No matter how good the raid tier, you’re usually sick of the sight of it by the time the next raid rolls around. So when Blizzard announced that there wouldn’t be a new raid in Season 4, and would instead reintroduce previous Shadowlands raids, I was understandably dubious.
When plans for the final stretch of Shadowlands were initially revealed, Blizzard was quick to point out that it would be an “experimental season”. As it turns out though, fated raids fit in with exactly how the end of an expansion should feel.
There are usually at least three raids over the course of an expansion, and each has a limited shelf-life. Castle Nathria, for example, was the first raid to arrive in Shadowlands and when the second raid arrived seven months later, there was little reason to venture back in there. The gear from the new raid was far superior, and if you’ve spent the past half a year killing those same bosses week after week, then there’s really no desire to return.
The same has been true for pretty much every raid in World of Warcraft’s recent history, stretching back to at least Warlords of Draenor—and probably before that, too. Of course, I’m not saying that people never return to raids to farm transmog, mounts, achievements or whatever, but older raids from current expansions never usually get a look in once the next raid tier has arrived.
Season 4 has changed that.
Each week, we get one of the three Shadowlands raids on a rotation. To mix things up a bit, “affixes” are applied to each boss, giving us an extra mechanic to deal with so that boss encounters don’t feel exactly the same each time.
Even with those changes in place, I wasn’t sure how ready I was to step back into Castle Nathria, or the more recent Sanctum of Domination. The last thing I was expecting was the huge wave of nostalgia that hit me—something I never thought I’d feel for anything related to Shadowlands (opens in new tab). Suddenly, I was remembering that one guild mate that never managed to time the portals right on Xy’Mox (and still can’t), and another that somehow always died on the same trash pack. I’d also somehow forgotten the existence of several bosses until we reached them, though I did remember the pain of trying not to use Fel Rush when chained to another player on Sludgefist—albeit right after killing both of us.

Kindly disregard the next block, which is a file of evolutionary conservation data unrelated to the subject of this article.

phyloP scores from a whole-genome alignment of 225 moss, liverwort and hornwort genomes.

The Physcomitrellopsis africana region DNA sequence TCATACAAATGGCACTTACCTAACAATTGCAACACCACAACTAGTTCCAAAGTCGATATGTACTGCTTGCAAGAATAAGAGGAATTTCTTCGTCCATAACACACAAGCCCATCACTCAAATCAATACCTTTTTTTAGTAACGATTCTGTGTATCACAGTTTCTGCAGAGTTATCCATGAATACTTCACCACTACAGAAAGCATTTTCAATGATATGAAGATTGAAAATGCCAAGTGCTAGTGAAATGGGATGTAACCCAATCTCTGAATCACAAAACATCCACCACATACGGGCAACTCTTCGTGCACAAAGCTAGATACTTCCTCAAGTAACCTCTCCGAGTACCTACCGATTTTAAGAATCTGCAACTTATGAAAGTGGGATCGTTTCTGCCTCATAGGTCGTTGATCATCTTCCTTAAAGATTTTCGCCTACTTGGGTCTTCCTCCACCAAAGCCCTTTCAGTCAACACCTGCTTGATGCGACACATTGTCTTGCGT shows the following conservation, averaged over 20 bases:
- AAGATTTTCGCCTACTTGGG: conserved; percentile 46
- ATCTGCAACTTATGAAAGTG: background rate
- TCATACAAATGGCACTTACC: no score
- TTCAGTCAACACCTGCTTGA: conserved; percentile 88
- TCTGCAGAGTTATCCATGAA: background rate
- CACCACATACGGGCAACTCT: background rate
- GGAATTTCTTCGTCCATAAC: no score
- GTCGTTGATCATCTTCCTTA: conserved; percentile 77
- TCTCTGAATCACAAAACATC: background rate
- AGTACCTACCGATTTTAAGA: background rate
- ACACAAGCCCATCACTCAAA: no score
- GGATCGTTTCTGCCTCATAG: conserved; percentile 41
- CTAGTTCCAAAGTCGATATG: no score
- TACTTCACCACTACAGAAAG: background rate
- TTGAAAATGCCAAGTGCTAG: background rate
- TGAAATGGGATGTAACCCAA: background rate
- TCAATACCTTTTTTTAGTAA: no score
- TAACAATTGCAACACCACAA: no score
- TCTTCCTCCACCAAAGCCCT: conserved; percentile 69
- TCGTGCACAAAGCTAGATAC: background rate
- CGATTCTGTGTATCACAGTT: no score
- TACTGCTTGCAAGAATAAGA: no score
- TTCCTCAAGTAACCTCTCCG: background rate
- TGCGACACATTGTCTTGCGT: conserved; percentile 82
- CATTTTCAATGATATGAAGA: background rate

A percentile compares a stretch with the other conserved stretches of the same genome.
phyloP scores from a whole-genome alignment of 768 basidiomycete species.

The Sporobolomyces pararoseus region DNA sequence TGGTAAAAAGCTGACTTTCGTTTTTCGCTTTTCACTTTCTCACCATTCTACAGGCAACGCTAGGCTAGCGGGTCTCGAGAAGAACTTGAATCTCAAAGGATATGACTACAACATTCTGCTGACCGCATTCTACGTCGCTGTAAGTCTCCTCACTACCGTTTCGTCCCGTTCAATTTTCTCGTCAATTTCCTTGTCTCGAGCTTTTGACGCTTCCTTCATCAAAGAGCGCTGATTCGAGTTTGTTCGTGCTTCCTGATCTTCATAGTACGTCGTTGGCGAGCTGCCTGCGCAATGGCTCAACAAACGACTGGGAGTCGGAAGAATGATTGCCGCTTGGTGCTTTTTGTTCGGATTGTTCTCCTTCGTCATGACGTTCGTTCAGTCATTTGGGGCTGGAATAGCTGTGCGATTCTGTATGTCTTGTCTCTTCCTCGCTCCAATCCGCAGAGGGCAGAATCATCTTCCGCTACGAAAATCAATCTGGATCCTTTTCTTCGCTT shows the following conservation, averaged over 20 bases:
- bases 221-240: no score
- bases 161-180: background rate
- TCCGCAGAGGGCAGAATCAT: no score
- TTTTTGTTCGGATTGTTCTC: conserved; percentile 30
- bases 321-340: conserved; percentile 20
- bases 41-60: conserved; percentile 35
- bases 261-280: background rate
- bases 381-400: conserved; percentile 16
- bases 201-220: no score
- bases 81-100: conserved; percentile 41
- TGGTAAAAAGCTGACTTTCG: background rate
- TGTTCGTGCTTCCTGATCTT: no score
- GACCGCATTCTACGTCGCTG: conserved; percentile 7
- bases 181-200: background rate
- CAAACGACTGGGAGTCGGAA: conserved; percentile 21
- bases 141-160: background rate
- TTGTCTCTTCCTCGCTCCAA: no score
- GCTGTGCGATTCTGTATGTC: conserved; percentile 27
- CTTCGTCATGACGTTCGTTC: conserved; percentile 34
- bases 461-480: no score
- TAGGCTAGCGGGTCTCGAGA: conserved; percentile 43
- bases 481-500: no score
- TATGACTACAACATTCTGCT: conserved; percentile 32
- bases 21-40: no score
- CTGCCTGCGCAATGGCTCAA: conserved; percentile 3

While the encounters themselves have been scaled to our current power level, they haven’t felt particularly challenging, and honestly, that’s absolutely fine. We all know the bosses inside-out by now and I don’t think this would’ve worked quite so well if the affixes had added too much difficulty to the fights. Instead, it feels like it fits perfectly with the end of an expansion and the power level of our characters.
The final stretch has always traditionally been a difficult time to find players to fill your raid team due to people taking breaks before the next expansion hits. This new approach not only makes it easier for anyone returning—they won’t be thrown in in the middle of raid progress—but also for those still playing. You’re not racing to grab an Ahead of the Curve or Cutting Edge achievement so the pressure just isn’t there. There’s almost a “social raid” feel when you can blast bosses and have a laugh but still get decent gear upgrades while doing it.
All the catch-up mechanics are in place, too, and they make levelling and gearing alts that much easier. And as much as I love raiding, Dragonflight (opens in new tab) is close enough now that these last few months of Shadowlands should be a time to chill and prepare for the upcoming expansion, not progress through new raid content.
That said, we’re only on week three of Season 4 and Dragonflight is still several months away. This isn’t something I’d like to see replacing entire raid tiers in the future, but for those final few months before a new expansion launches—a pre-pre-patch, if you will—I think Blizzard could be on to something.